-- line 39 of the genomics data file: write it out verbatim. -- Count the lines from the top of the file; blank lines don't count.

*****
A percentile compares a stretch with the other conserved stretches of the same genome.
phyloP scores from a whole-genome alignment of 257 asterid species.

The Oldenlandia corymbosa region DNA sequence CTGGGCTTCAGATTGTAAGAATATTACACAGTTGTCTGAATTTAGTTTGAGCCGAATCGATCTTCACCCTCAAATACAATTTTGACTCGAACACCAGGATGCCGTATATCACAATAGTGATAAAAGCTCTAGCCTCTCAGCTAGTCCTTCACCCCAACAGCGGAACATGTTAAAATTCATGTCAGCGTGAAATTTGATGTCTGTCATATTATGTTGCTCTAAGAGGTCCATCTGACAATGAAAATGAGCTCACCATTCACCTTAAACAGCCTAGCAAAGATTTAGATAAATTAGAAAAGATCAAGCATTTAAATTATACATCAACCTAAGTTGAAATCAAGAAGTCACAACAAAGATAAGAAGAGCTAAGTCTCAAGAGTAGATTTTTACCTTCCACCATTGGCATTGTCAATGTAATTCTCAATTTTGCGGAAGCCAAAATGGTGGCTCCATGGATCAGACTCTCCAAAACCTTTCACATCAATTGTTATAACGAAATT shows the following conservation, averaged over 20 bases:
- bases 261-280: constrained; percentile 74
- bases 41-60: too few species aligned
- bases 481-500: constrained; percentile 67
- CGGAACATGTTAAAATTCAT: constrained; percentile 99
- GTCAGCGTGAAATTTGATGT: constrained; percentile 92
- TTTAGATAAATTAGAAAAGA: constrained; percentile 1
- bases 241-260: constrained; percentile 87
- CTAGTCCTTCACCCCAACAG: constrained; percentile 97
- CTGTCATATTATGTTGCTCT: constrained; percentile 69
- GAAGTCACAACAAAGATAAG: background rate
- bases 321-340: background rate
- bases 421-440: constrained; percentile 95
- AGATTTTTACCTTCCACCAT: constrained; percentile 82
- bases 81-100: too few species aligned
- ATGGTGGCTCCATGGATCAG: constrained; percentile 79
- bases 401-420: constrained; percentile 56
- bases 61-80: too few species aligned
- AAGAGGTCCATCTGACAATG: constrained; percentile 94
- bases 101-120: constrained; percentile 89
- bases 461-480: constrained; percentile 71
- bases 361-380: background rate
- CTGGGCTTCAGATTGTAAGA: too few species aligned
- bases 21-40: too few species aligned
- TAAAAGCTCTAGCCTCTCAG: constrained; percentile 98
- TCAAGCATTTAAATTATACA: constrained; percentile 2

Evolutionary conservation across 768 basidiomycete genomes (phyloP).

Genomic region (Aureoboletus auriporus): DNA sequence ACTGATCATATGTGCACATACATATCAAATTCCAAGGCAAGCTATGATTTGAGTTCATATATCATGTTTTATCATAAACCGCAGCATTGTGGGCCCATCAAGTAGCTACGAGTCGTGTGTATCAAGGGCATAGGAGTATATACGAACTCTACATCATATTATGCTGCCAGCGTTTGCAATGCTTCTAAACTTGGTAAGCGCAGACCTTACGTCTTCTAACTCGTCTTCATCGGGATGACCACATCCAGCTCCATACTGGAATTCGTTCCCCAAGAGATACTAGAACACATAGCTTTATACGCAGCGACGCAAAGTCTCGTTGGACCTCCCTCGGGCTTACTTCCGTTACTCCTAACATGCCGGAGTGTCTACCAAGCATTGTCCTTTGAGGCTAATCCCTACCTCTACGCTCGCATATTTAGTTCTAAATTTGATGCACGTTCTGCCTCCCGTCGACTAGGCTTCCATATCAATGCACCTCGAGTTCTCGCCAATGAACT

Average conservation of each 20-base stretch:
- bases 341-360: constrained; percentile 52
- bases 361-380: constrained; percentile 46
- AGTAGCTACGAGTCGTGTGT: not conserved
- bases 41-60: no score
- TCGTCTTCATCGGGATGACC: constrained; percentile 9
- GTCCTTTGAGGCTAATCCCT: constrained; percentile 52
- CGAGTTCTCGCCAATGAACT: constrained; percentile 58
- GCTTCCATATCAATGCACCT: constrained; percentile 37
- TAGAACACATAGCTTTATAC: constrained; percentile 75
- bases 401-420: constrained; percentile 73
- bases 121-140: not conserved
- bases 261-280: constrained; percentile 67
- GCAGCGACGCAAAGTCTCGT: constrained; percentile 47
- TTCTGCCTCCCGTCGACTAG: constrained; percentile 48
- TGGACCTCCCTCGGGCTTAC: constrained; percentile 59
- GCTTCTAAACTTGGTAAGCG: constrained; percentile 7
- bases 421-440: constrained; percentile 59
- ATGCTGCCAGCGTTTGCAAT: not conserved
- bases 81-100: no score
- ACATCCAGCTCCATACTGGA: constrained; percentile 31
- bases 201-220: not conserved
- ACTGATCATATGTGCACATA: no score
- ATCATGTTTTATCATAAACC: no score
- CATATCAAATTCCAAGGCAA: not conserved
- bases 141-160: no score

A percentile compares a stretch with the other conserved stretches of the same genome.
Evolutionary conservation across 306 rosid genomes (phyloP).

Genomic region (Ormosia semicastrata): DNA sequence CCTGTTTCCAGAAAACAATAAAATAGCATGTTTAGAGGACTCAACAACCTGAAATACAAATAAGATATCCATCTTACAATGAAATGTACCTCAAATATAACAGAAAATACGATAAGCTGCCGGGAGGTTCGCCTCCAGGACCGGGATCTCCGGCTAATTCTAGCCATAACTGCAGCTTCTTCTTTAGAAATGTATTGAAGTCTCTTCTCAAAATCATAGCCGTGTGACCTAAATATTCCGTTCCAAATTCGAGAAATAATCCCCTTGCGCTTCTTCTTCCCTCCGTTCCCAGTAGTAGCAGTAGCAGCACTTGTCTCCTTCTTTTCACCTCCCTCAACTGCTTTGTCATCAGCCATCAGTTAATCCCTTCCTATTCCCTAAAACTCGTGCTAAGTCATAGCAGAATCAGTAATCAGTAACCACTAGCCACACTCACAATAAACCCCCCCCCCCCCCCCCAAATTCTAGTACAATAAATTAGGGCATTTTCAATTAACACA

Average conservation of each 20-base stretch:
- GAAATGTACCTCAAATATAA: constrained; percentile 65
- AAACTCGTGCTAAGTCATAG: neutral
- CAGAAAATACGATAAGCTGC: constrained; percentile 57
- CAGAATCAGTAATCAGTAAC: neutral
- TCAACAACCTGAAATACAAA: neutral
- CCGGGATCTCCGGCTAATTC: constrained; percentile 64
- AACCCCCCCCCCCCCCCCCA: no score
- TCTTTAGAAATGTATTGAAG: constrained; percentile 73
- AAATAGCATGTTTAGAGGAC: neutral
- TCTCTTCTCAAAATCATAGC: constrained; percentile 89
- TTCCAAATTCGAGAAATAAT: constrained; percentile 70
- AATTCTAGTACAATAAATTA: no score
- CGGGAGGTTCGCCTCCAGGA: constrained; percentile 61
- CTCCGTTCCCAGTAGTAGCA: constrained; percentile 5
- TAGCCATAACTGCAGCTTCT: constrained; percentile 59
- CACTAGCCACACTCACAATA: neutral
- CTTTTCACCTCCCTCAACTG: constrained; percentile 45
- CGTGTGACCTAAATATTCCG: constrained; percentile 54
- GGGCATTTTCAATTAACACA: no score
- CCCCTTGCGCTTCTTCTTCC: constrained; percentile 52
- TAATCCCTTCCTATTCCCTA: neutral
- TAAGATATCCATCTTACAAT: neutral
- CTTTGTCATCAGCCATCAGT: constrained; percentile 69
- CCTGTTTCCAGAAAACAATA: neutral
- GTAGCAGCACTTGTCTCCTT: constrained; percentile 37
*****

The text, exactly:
- GCTTCCATATCAATGCACCT: constrained; percentile 37